tv Consider This Al Jazeera December 3, 2013 9:00am-10:01am EST
extremists across the globe. are americans less safe than a few years ago. former house senator jane harman joins us. the heath care website is up and running, are people falling through the cracks. >> plus an article about women not having it all went viral. what is anne-marie slaughter saying about it today. >> millions of americans wrap up holiday shopping, did the supreme court make your future shopping seasons more expensive. >> i'm antonio mora. we begin with the question after the worse in iraq and al-qaeda - are we safer. osama bin laden was emim nated. he'll fire missiles from drones killed al qaeda operatives, and barack obama said it again. >> the core of al qaeda is on the path to defeat.
our nation is cure, and our homeland is safer. >> two important members of congress in a position to know, including a democratic ally of the president don't agree with him. i'm pleased to be joined by jane harman, a former democratic congress woman who served on department of homeland security commit he is and is director, president of the woodrow wilson international centre for scholars. great to have you with us. let's start with barack obama. he said on 9/11 that we are safer because we decimated al qaeda's core leadership. on sunday senator fienstein said something different. >> i think worldwide is up worldwide. statistics indicate that. fatalities are up. numbers are way up. there are new bombs, very big bombs, trucks ri enforced, bombs through mag ni tom eters.
the bomb-makers are alive. there's more groups than ever and huge mal-esso lens. >> who is write, president obama or senator fienstein? >> they are both right. and i'm not kidding. let me say first it's a pleasure to be an al jazeera america. you bring new content and energy to the business. i'm pleased to be on the program. as for who is right and why they are both right, it's true that core al qaeda has been decimated. al qaeda as a top-down organization is over. al qaeda and related terror groups - they are parasitically related in a horizontal way is growing. what mike rogers is saying is that the threats have changed. what diane is saying is that they have increased.
>> let's listening to house intelligence chair mike rogers, who suggested the situation may be worse than before 9/11, 2001. >> the pressure on intelligence services to great it right is stronger. more affiliates than we have had have switched to the notion that smaller events are okay. if you have more smaller events, that may lead to their objectives and goals. >> representative rogers brings up the issue of smaller events. do you think that's where we are going, instead of big events, attacks? >> i don't know that we can say al qaeda was used to doing big events. it pulled off a spectacular set of event, and a few others that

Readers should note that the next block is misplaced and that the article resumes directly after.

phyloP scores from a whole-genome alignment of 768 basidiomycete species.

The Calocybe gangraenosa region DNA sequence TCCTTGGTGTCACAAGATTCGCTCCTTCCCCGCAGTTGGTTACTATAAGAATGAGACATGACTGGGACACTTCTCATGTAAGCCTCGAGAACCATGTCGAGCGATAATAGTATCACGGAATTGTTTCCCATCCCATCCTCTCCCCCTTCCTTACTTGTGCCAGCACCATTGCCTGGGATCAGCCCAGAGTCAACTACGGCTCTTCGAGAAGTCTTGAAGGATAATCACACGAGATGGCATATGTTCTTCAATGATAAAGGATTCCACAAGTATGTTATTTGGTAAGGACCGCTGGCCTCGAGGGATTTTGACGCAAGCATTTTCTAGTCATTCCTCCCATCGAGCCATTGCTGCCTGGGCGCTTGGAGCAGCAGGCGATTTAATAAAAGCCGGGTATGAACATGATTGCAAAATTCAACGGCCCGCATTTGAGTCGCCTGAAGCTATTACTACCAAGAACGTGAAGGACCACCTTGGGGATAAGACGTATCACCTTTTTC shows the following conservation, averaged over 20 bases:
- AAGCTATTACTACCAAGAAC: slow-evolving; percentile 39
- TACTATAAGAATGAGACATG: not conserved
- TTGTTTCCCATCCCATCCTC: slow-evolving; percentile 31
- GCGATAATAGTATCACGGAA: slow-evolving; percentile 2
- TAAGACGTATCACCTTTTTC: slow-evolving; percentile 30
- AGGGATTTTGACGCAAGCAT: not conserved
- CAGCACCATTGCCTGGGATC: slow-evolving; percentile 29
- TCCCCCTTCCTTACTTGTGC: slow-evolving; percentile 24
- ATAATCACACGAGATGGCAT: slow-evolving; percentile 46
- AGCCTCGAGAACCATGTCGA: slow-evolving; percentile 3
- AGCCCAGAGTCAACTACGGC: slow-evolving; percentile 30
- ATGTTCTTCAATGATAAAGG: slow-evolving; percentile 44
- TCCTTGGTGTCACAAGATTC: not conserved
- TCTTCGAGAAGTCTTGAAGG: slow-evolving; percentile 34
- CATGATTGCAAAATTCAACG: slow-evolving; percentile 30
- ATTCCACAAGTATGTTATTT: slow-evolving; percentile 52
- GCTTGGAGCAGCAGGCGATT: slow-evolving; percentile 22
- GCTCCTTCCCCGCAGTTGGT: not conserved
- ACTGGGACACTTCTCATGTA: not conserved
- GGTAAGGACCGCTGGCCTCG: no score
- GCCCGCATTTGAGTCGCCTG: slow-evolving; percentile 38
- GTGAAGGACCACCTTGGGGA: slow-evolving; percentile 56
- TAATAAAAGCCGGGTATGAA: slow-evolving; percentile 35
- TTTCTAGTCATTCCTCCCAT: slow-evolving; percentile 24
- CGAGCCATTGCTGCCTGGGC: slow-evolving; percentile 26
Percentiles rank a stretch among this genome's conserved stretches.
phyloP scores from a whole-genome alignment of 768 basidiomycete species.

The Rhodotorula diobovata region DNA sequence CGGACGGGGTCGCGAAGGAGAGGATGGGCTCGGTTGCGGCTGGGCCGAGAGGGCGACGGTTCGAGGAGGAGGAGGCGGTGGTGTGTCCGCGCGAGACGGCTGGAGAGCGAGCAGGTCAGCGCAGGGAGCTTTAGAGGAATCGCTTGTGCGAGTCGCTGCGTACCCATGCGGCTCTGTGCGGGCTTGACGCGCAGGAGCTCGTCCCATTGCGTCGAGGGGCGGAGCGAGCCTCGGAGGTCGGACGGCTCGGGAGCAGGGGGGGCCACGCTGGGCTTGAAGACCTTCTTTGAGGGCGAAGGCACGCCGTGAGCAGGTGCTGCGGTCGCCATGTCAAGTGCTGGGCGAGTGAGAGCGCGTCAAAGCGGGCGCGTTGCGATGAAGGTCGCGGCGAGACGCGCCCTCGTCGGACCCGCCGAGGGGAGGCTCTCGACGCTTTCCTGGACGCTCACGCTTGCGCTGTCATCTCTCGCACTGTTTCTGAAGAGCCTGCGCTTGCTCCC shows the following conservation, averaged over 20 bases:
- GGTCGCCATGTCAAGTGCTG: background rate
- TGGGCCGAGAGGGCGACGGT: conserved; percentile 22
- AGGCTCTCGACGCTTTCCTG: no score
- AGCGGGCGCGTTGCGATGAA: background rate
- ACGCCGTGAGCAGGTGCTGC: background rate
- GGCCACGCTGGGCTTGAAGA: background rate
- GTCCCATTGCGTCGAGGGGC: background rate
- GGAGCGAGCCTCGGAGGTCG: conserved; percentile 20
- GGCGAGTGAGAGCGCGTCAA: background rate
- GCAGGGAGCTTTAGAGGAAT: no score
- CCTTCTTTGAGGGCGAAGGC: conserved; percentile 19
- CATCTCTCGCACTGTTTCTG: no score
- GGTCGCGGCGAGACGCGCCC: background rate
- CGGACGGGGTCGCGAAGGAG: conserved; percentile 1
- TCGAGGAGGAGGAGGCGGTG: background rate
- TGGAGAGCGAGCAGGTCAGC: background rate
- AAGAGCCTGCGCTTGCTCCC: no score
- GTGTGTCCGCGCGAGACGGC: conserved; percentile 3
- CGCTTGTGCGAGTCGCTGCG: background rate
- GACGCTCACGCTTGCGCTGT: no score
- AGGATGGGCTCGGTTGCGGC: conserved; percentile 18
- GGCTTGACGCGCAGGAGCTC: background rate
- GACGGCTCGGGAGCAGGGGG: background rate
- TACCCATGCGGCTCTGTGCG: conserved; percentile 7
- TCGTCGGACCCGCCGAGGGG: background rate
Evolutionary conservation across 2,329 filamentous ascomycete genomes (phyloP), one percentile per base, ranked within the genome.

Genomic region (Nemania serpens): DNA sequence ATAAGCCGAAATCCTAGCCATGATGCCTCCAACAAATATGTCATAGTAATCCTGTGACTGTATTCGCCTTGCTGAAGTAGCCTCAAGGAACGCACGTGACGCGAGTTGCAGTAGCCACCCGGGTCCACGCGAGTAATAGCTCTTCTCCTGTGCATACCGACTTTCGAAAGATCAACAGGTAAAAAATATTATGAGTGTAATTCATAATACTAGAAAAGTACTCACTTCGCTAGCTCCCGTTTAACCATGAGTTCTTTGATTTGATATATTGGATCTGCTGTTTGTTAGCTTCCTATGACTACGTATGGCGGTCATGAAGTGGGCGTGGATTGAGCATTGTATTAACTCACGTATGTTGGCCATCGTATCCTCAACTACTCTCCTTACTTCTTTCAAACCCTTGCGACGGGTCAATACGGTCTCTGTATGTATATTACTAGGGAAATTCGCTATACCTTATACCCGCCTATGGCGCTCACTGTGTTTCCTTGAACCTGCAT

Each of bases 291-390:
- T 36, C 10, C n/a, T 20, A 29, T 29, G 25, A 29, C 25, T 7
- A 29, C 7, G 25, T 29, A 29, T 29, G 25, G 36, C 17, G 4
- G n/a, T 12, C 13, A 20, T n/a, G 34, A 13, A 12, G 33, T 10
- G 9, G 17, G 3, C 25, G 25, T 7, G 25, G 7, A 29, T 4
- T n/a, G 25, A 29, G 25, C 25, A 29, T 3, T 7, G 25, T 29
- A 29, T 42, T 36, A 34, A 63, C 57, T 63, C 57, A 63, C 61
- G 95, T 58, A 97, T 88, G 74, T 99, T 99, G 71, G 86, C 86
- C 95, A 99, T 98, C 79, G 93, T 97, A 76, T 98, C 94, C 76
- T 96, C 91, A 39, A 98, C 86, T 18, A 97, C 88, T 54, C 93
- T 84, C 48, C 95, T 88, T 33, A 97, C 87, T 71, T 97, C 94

were large. i don't think al qaeda can do that. that is over. but i think the threat of smaller events is increasing. i think the shooting in the mall in nairobi, or think a number of train and bus bombings in europe, or think the boston marathon bombing related to a terror organization in russia. that is increasing. and to remind anyone, they have to be right one time. we have to be right 100% of the time. there's no such thing as 100% security. the groups or individuals, many lone wolves, people who act alone are trying to attack us asymmetrically. there'll always be some place where we are weakest. our future may be small of events. but also, our future will be full of fewer of them if we
focus on a narrative of what the west stands for, not just the united states, that persuades numbers of these aggrieved people that there are alternatives to blowing themselves up. >> i want to get to some. solutions you suggested. what you and mike rogers brings up is the smaller attacks and the pressure on the intelligence services. many are attacking the intelligence agencies as threats to the freedoms. let's see what congressman reasonabliers said. >> so we have to shake ourselves out of this soon. we need to understand that our intelligence services are not the bad guys. the bad guy, the al qaeda affiliates. russian intelligence service, other forces operating around the world. they are the ones we need to focus attention and energy on.
>> it's fair to assume you probably agree with most of that. how about this question. should people worry less about whether phone records are recorded and more about whether we are facing other attacks. >> yes. people should worry more about whether we are being attacked. what i would say that is a bit different to what mike rogers said is that our intelligence laws, the practices that our intelligence and liaison agencies are engaged in need to be subject to vigorous oversight, as transparent as possible. there needs to be public buy-in to what governments are doing to keep the citizens safe. i don't think there has been enough public discussion. edward snowden's acts are despicable. he's been charged and should return to this country and face